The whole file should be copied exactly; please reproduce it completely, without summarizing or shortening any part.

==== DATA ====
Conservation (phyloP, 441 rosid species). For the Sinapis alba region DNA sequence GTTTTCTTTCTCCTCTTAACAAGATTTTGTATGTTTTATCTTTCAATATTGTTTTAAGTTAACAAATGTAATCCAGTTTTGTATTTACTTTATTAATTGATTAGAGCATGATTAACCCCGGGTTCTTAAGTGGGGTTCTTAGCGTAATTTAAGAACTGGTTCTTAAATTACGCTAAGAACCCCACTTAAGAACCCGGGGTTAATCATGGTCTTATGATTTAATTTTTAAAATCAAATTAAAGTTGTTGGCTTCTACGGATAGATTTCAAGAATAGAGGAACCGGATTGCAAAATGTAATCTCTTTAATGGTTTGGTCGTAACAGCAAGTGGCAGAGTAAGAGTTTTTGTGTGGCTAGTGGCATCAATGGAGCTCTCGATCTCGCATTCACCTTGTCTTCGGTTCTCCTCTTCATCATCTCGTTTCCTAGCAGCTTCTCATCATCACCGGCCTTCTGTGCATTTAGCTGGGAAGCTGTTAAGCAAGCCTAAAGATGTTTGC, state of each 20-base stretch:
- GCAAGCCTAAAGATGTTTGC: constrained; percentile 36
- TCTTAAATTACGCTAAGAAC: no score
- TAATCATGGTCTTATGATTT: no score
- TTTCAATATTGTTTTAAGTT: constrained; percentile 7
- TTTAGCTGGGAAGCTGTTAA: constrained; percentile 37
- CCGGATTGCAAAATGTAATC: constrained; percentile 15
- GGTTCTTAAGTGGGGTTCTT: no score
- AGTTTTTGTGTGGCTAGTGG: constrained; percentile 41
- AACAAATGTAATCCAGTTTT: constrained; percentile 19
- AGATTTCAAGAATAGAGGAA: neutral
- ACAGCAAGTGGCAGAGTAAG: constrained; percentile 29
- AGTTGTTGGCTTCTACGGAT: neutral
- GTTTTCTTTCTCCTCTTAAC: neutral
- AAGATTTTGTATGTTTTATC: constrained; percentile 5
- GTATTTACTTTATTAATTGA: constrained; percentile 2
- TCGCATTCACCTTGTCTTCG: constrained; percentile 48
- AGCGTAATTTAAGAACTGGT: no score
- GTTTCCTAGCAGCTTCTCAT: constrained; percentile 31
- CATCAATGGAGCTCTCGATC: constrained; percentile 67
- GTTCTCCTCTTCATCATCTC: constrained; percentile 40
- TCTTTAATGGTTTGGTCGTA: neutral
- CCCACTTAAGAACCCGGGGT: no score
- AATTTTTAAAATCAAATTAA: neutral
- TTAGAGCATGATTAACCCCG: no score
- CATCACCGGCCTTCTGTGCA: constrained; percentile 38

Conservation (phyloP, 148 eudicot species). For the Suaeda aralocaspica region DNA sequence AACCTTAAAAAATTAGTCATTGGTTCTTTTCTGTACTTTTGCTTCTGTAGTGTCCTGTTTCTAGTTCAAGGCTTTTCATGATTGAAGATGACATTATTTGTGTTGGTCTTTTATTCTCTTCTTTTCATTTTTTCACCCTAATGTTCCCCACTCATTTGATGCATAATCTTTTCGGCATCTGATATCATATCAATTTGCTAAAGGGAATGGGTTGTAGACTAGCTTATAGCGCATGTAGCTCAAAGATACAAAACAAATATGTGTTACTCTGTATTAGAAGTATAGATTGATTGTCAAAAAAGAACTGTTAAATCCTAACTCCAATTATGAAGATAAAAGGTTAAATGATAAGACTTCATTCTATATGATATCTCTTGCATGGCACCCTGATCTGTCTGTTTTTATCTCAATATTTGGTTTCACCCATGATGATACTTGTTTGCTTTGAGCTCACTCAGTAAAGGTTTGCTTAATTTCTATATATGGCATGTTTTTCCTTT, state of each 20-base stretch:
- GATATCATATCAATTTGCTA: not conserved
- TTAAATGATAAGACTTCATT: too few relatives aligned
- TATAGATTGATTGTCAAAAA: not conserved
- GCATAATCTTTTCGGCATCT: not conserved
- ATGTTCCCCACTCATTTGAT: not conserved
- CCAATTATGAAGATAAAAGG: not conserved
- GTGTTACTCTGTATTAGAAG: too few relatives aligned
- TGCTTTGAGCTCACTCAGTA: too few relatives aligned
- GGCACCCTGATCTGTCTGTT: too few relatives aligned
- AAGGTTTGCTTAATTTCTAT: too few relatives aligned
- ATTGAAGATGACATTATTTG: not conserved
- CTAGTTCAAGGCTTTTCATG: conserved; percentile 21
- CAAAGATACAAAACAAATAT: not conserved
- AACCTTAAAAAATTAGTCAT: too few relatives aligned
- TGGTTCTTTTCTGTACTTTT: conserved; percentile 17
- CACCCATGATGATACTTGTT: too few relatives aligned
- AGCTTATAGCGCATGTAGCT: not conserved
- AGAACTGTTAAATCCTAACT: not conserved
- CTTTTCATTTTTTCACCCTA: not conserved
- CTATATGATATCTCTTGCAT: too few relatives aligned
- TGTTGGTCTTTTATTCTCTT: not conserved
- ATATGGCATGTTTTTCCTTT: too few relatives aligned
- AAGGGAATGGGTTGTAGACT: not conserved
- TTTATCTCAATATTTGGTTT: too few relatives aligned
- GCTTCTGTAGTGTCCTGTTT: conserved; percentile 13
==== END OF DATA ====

Conservation (phyloP, 441 rosid species). For the Sinapis alba region DNA sequence GTTTTCTTTCTCCTCTTAACAAGATTTTGTATGTTTTATCTTTCAATATTGTTTTAAGTTAACAAATGTAATCCAGTTTTGTATTTACTTTATTAATTGATTAGAGCATGATTAACCCCGGGTTCTTAAGTGGGGTTCTTAGCGTAATTTAAGAACTGGTTCTTAAATTACGCTAAGAACCCCACTTAAGAACCCGGGGTTAATCATGGTCTTATGATTTAATTTTTAAAATCAAATTAAAGTTGTTGGCTTCTACGGATAGATTTCAAGAATAGAGGAACCGGATTGCAAAATGTAATCTCTTTAATGGTTTGGTCGTAACAGCAAGTGGCAGAGTAAGAGTTTTTGTGTGGCTAGTGGCATCAATGGAGCTCTCGATCTCGCATTCACCTTGTCTTCGGTTCTCCTCTTCATCATCTCGTTTCCTAGCAGCTTCTCATCATCACCGGCCTTCTGTGCATTTAGCTGGGAAGCTGTTAAGCAAGCCTAAAGATGTTTGC, state of each 20-base stretch:
- GCAAGCCTAAAGATGTTTGC: constrained; percentile 36
- TCTTAAATTACGCTAAGAAC: no score
- TAATCATGGTCTTATGATTT: no score
- TTTCAATATTGTTTTAAGTT: constrained; percentile 7
- TTTAGCTGGGAAGCTGTTAA: constrained; percentile 37
- CCGGATTGCAAAATGTAATC: constrained; percentile 15
- GGTTCTTAAGTGGGGTTCTT: no score
- AGTTTTTGTGTGGCTAGTGG: constrained; percentile 41
- AACAAATGTAATCCAGTTTT: constrained; percentile 19
- AGATTTCAAGAATAGAGGAA: neutral
- ACAGCAAGTGGCAGAGTAAG: constrained; percentile 29
- AGTTGTTGGCTTCTACGGAT: neutral
- GTTTTCTTTCTCCTCTTAAC: neutral
- AAGATTTTGTATGTTTTATC: constrained; percentile 5
- GTATTTACTTTATTAATTGA: constrained; percentile 2
- TCGCATTCACCTTGTCTTCG: constrained; percentile 48
- AGCGTAATTTAAGAACTGGT: no score
- GTTTCCTAGCAGCTTCTCAT: constrained; percentile 31
- CATCAATGGAGCTCTCGATC: constrained; percentile 67
- GTTCTCCTCTTCATCATCTC: constrained; percentile 40
- TCTTTAATGGTTTGGTCGTA: neutral
- CCCACTTAAGAACCCGGGGT: no score
- AATTTTTAAAATCAAATTAA: neutral
- TTAGAGCATGATTAACCCCG: no score
- CATCACCGGCCTTCTGTGCA: constrained; percentile 38

Conservation (phyloP, 148 eudicot species). For the Suaeda aralocaspica region DNA sequence AACCTTAAAAAATTAGTCATTGGTTCTTTTCTGTACTTTTGCTTCTGTAGTGTCCTGTTTCTAGTTCAAGGCTTTTCATGATTGAAGATGACATTATTTGTGTTGGTCTTTTATTCTCTTCTTTTCATTTTTTCACCCTAATGTTCCCCACTCATTTGATGCATAATCTTTTCGGCATCTGATATCATATCAATTTGCTAAAGGGAATGGGTTGTAGACTAGCTTATAGCGCATGTAGCTCAAAGATACAAAACAAATATGTGTTACTCTGTATTAGAAGTATAGATTGATTGTCAAAAAAGAACTGTTAAATCCTAACTCCAATTATGAAGATAAAAGGTTAAATGATAAGACTTCATTCTATATGATATCTCTTGCATGGCACCCTGATCTGTCTGTTTTTATCTCAATATTTGGTTTCACCCATGATGATACTTGTTTGCTTTGAGCTCACTCAGTAAAGGTTTGCTTAATTTCTATATATGGCATGTTTTTCCTTT, state of each 20-base stretch:
- GATATCATATCAATTTGCTA: not conserved
- TTAAATGATAAGACTTCATT: too few relatives aligned
- TATAGATTGATTGTCAAAAA: not conserved
- GCATAATCTTTTCGGCATCT: not conserved
- ATGTTCCCCACTCATTTGAT: not conserved
- CCAATTATGAAGATAAAAGG: not conserved
- GTGTTACTCTGTATTAGAAG: too few relatives aligned
- TGCTTTGAGCTCACTCAGTA: too few relatives aligned
- GGCACCCTGATCTGTCTGTT: too few relatives aligned
- AAGGTTTGCTTAATTTCTAT: too few relatives aligned
- ATTGAAGATGACATTATTTG: not conserved
- CTAGTTCAAGGCTTTTCATG: conserved; percentile 21
- CAAAGATACAAAACAAATAT: not conserved
- AACCTTAAAAAATTAGTCAT: too few relatives aligned
- TGGTTCTTTTCTGTACTTTT: conserved; percentile 17
- CACCCATGATGATACTTGTT: too few relatives aligned
- AGCTTATAGCGCATGTAGCT: not conserved
- AGAACTGTTAAATCCTAACT: not conserved
- CTTTTCATTTTTTCACCCTA: not conserved
- CTATATGATATCTCTTGCAT: too few relatives aligned
- TGTTGGTCTTTTATTCTCTT: not conserved
- ATATGGCATGTTTTTCCTTT: too few relatives aligned
- AAGGGAATGGGTTGTAGACT: not conserved
- TTTATCTCAATATTTGGTTT: too few relatives aligned
- GCTTCTGTAGTGTCCTGTTT: conserved; percentile 13